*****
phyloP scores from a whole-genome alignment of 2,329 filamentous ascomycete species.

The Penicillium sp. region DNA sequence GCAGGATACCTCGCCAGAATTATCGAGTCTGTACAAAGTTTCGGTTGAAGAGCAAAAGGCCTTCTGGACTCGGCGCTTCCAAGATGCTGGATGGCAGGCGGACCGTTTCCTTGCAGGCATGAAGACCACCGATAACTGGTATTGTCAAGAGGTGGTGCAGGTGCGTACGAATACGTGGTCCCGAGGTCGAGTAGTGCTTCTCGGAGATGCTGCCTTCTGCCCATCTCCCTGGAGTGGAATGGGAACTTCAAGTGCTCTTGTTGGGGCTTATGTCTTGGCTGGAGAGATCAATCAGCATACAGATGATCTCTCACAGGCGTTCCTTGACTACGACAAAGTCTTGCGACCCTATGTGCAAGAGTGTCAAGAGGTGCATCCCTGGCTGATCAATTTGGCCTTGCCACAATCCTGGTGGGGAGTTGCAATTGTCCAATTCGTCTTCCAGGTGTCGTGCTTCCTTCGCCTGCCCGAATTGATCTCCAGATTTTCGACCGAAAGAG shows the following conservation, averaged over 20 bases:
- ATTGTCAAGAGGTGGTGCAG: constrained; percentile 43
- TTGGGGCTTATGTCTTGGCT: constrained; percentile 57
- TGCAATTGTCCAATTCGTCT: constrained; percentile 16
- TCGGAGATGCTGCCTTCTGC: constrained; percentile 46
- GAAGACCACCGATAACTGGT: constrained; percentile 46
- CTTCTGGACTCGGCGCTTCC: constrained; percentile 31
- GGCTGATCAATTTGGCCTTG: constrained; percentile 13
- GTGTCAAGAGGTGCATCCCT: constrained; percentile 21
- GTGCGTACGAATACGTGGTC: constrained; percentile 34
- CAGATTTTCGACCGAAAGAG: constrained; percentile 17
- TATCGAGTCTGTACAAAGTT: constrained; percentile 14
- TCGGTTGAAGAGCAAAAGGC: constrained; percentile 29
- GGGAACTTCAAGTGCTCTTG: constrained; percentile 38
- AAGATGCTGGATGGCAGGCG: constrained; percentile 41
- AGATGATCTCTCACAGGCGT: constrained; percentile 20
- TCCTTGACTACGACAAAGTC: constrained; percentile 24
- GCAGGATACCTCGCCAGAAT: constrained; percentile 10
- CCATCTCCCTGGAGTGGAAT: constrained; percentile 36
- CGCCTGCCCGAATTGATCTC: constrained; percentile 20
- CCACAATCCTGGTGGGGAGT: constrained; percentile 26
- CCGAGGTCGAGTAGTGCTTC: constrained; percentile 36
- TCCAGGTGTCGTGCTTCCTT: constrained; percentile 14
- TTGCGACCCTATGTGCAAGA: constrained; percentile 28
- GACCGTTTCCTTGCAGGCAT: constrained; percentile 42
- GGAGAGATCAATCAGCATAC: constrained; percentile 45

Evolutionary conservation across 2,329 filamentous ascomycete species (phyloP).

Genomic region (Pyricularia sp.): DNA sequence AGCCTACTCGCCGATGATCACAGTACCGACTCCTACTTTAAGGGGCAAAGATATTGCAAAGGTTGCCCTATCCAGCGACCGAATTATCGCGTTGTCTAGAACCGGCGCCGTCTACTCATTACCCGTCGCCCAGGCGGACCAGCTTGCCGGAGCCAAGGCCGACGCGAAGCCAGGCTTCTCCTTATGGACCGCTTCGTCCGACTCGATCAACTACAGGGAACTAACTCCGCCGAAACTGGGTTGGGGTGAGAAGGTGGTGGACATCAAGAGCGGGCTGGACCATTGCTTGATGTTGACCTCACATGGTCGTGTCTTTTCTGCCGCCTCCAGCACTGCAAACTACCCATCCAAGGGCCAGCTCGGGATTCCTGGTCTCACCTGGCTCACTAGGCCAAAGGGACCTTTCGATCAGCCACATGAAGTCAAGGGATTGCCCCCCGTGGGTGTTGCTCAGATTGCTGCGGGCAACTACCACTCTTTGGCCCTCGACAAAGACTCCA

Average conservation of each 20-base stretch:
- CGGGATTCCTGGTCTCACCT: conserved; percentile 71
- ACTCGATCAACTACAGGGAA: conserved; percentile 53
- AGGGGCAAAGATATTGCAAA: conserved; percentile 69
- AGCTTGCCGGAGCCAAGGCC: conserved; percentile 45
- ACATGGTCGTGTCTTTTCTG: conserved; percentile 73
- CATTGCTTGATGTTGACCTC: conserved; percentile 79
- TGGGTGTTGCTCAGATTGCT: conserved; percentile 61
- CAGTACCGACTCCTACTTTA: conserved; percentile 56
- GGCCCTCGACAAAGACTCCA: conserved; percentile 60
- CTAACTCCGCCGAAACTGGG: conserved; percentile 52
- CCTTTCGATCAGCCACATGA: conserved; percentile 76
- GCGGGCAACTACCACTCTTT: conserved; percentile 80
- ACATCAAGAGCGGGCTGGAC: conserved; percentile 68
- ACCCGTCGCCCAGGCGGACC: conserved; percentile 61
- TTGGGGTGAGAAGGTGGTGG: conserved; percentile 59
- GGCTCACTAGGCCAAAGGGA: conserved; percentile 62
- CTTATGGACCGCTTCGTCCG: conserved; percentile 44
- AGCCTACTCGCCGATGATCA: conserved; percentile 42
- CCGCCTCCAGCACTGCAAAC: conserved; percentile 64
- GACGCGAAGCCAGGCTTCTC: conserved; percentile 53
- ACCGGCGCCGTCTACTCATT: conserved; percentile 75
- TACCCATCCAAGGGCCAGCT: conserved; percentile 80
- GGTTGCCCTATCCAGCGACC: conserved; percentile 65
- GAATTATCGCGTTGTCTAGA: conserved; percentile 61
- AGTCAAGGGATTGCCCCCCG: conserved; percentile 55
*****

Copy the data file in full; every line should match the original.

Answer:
phyloP scores from a whole-genome alignment of 2,329 filamentous ascomycete species.

The Penicillium sp. region DNA sequence GCAGGATACCTCGCCAGAATTATCGAGTCTGTACAAAGTTTCGGTTGAAGAGCAAAAGGCCTTCTGGACTCGGCGCTTCCAAGATGCTGGATGGCAGGCGGACCGTTTCCTTGCAGGCATGAAGACCACCGATAACTGGTATTGTCAAGAGGTGGTGCAGGTGCGTACGAATACGTGGTCCCGAGGTCGAGTAGTGCTTCTCGGAGATGCTGCCTTCTGCCCATCTCCCTGGAGTGGAATGGGAACTTCAAGTGCTCTTGTTGGGGCTTATGTCTTGGCTGGAGAGATCAATCAGCATACAGATGATCTCTCACAGGCGTTCCTTGACTACGACAAAGTCTTGCGACCCTATGTGCAAGAGTGTCAAGAGGTGCATCCCTGGCTGATCAATTTGGCCTTGCCACAATCCTGGTGGGGAGTTGCAATTGTCCAATTCGTCTTCCAGGTGTCGTGCTTCCTTCGCCTGCCCGAATTGATCTCCAGATTTTCGACCGAAAGAG shows the following conservation, averaged over 20 bases:
- ATTGTCAAGAGGTGGTGCAG: constrained; percentile 43
- TTGGGGCTTATGTCTTGGCT: constrained; percentile 57
- TGCAATTGTCCAATTCGTCT: constrained; percentile 16
- TCGGAGATGCTGCCTTCTGC: constrained; percentile 46
- GAAGACCACCGATAACTGGT: constrained; percentile 46
- CTTCTGGACTCGGCGCTTCC: constrained; percentile 31
- GGCTGATCAATTTGGCCTTG: constrained; percentile 13
- GTGTCAAGAGGTGCATCCCT: constrained; percentile 21
- GTGCGTACGAATACGTGGTC: constrained; percentile 34
- CAGATTTTCGACCGAAAGAG: constrained; percentile 17
- TATCGAGTCTGTACAAAGTT: constrained; percentile 14
- TCGGTTGAAGAGCAAAAGGC: constrained; percentile 29
- GGGAACTTCAAGTGCTCTTG: constrained; percentile 38
- AAGATGCTGGATGGCAGGCG: constrained; percentile 41
- AGATGATCTCTCACAGGCGT: constrained; percentile 20
- TCCTTGACTACGACAAAGTC: constrained; percentile 24
- GCAGGATACCTCGCCAGAAT: constrained; percentile 10
- CCATCTCCCTGGAGTGGAAT: constrained; percentile 36
- CGCCTGCCCGAATTGATCTC: constrained; percentile 20
- CCACAATCCTGGTGGGGAGT: constrained; percentile 26
- CCGAGGTCGAGTAGTGCTTC: constrained; percentile 36
- TCCAGGTGTCGTGCTTCCTT: constrained; percentile 14
- TTGCGACCCTATGTGCAAGA: constrained; percentile 28
- GACCGTTTCCTTGCAGGCAT: constrained; percentile 42
- GGAGAGATCAATCAGCATAC: constrained; percentile 45

Evolutionary conservation across 2,329 filamentous ascomycete species (phyloP).

Genomic region (Pyricularia sp.): DNA sequence AGCCTACTCGCCGATGATCACAGTACCGACTCCTACTTTAAGGGGCAAAGATATTGCAAAGGTTGCCCTATCCAGCGACCGAATTATCGCGTTGTCTAGAACCGGCGCCGTCTACTCATTACCCGTCGCCCAGGCGGACCAGCTTGCCGGAGCCAAGGCCGACGCGAAGCCAGGCTTCTCCTTATGGACCGCTTCGTCCGACTCGATCAACTACAGGGAACTAACTCCGCCGAAACTGGGTTGGGGTGAGAAGGTGGTGGACATCAAGAGCGGGCTGGACCATTGCTTGATGTTGACCTCACATGGTCGTGTCTTTTCTGCCGCCTCCAGCACTGCAAACTACCCATCCAAGGGCCAGCTCGGGATTCCTGGTCTCACCTGGCTCACTAGGCCAAAGGGACCTTTCGATCAGCCACATGAAGTCAAGGGATTGCCCCCCGTGGGTGTTGCTCAGATTGCTGCGGGCAACTACCACTCTTTGGCCCTCGACAAAGACTCCA

Average conservation of each 20-base stretch:
- CGGGATTCCTGGTCTCACCT: conserved; percentile 71
- ACTCGATCAACTACAGGGAA: conserved; percentile 53
- AGGGGCAAAGATATTGCAAA: conserved; percentile 69
- AGCTTGCCGGAGCCAAGGCC: conserved; percentile 45
- ACATGGTCGTGTCTTTTCTG: conserved; percentile 73
- CATTGCTTGATGTTGACCTC: conserved; percentile 79
- TGGGTGTTGCTCAGATTGCT: conserved; percentile 61
- CAGTACCGACTCCTACTTTA: conserved; percentile 56
- GGCCCTCGACAAAGACTCCA: conserved; percentile 60
- CTAACTCCGCCGAAACTGGG: conserved; percentile 52
- CCTTTCGATCAGCCACATGA: conserved; percentile 76
- GCGGGCAACTACCACTCTTT: conserved; percentile 80
- ACATCAAGAGCGGGCTGGAC: conserved; percentile 68
- ACCCGTCGCCCAGGCGGACC: conserved; percentile 61
- TTGGGGTGAGAAGGTGGTGG: conserved; percentile 59
- GGCTCACTAGGCCAAAGGGA: conserved; percentile 62
- CTTATGGACCGCTTCGTCCG: conserved; percentile 44
- AGCCTACTCGCCGATGATCA: conserved; percentile 42
- CCGCCTCCAGCACTGCAAAC: conserved; percentile 64
- GACGCGAAGCCAGGCTTCTC: conserved; percentile 53
- ACCGGCGCCGTCTACTCATT: conserved; percentile 75
- TACCCATCCAAGGGCCAGCT: conserved; percentile 80
- GGTTGCCCTATCCAGCGACC: conserved; percentile 65
- GAATTATCGCGTTGTCTAGA: conserved; percentile 61
- AGTCAAGGGATTGCCCCCCG: conserved; percentile 55